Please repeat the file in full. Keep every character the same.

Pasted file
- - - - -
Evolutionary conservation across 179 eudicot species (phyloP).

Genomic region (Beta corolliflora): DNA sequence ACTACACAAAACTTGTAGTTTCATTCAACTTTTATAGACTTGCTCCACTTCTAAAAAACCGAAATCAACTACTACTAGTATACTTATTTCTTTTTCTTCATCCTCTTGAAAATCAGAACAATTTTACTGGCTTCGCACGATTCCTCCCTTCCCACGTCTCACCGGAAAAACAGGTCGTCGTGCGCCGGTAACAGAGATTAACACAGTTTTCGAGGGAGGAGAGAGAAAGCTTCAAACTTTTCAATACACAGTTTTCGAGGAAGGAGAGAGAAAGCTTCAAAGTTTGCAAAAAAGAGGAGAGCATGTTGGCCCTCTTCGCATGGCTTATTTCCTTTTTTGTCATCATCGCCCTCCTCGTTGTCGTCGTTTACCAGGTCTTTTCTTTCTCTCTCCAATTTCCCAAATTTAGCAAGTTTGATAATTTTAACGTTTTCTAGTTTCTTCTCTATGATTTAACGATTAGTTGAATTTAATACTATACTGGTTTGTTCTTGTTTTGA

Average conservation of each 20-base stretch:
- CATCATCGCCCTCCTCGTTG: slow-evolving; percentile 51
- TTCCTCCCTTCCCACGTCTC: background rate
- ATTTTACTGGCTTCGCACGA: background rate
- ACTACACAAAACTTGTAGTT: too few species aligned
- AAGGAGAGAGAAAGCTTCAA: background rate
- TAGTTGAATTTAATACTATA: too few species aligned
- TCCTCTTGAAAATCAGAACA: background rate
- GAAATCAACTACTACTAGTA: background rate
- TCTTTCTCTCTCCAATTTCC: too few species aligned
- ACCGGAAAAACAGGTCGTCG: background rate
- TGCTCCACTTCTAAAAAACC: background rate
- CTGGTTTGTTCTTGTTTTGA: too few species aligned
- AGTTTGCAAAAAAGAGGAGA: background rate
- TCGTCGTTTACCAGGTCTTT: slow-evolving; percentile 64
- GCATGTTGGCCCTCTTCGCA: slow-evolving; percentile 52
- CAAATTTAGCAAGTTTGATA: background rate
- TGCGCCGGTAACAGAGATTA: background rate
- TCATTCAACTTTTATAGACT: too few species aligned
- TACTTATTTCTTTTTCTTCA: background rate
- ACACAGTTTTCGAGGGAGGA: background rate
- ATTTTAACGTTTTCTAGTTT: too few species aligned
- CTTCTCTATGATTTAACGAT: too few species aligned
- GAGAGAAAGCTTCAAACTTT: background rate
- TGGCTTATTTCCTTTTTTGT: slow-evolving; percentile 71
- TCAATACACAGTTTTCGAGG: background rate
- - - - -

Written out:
Evolutionary conservation across 179 eudicot species (phyloP).

Genomic region (Beta corolliflora): DNA sequence ACTACACAAAACTTGTAGTTTCATTCAACTTTTATAGACTTGCTCCACTTCTAAAAAACCGAAATCAACTACTACTAGTATACTTATTTCTTTTTCTTCATCCTCTTGAAAATCAGAACAATTTTACTGGCTTCGCACGATTCCTCCCTTCCCACGTCTCACCGGAAAAACAGGTCGTCGTGCGCCGGTAACAGAGATTAACACAGTTTTCGAGGGAGGAGAGAGAAAGCTTCAAACTTTTCAATACACAGTTTTCGAGGAAGGAGAGAGAAAGCTTCAAAGTTTGCAAAAAAGAGGAGAGCATGTTGGCCCTCTTCGCATGGCTTATTTCCTTTTTTGTCATCATCGCCCTCCTCGTTGTCGTCGTTTACCAGGTCTTTTCTTTCTCTCTCCAATTTCCCAAATTTAGCAAGTTTGATAATTTTAACGTTTTCTAGTTTCTTCTCTATGATTTAACGATTAGTTGAATTTAATACTATACTGGTTTGTTCTTGTTTTGA

Average conservation of each 20-base stretch:
- CATCATCGCCCTCCTCGTTG: slow-evolving; percentile 51
- TTCCTCCCTTCCCACGTCTC: background rate
- ATTTTACTGGCTTCGCACGA: background rate
- ACTACACAAAACTTGTAGTT: too few species aligned
- AAGGAGAGAGAAAGCTTCAA: background rate
- TAGTTGAATTTAATACTATA: too few species aligned
- TCCTCTTGAAAATCAGAACA: background rate
- GAAATCAACTACTACTAGTA: background rate
- TCTTTCTCTCTCCAATTTCC: too few species aligned
- ACCGGAAAAACAGGTCGTCG: background rate
- TGCTCCACTTCTAAAAAACC: background rate
- CTGGTTTGTTCTTGTTTTGA: too few species aligned
- AGTTTGCAAAAAAGAGGAGA: background rate
- TCGTCGTTTACCAGGTCTTT: slow-evolving; percentile 64
- GCATGTTGGCCCTCTTCGCA: slow-evolving; percentile 52
- CAAATTTAGCAAGTTTGATA: background rate
- TGCGCCGGTAACAGAGATTA: background rate
- TCATTCAACTTTTATAGACT: too few species aligned
- TACTTATTTCTTTTTCTTCA: background rate
- ACACAGTTTTCGAGGGAGGA: background rate
- ATTTTAACGTTTTCTAGTTT: too few species aligned
- CTTCTCTATGATTTAACGAT: too few species aligned
- GAGAGAAAGCTTCAAACTTT: background rate
- TGGCTTATTTCCTTTTTTGT: slow-evolving; percentile 71
- TCAATACACAGTTTTCGAGG: background rate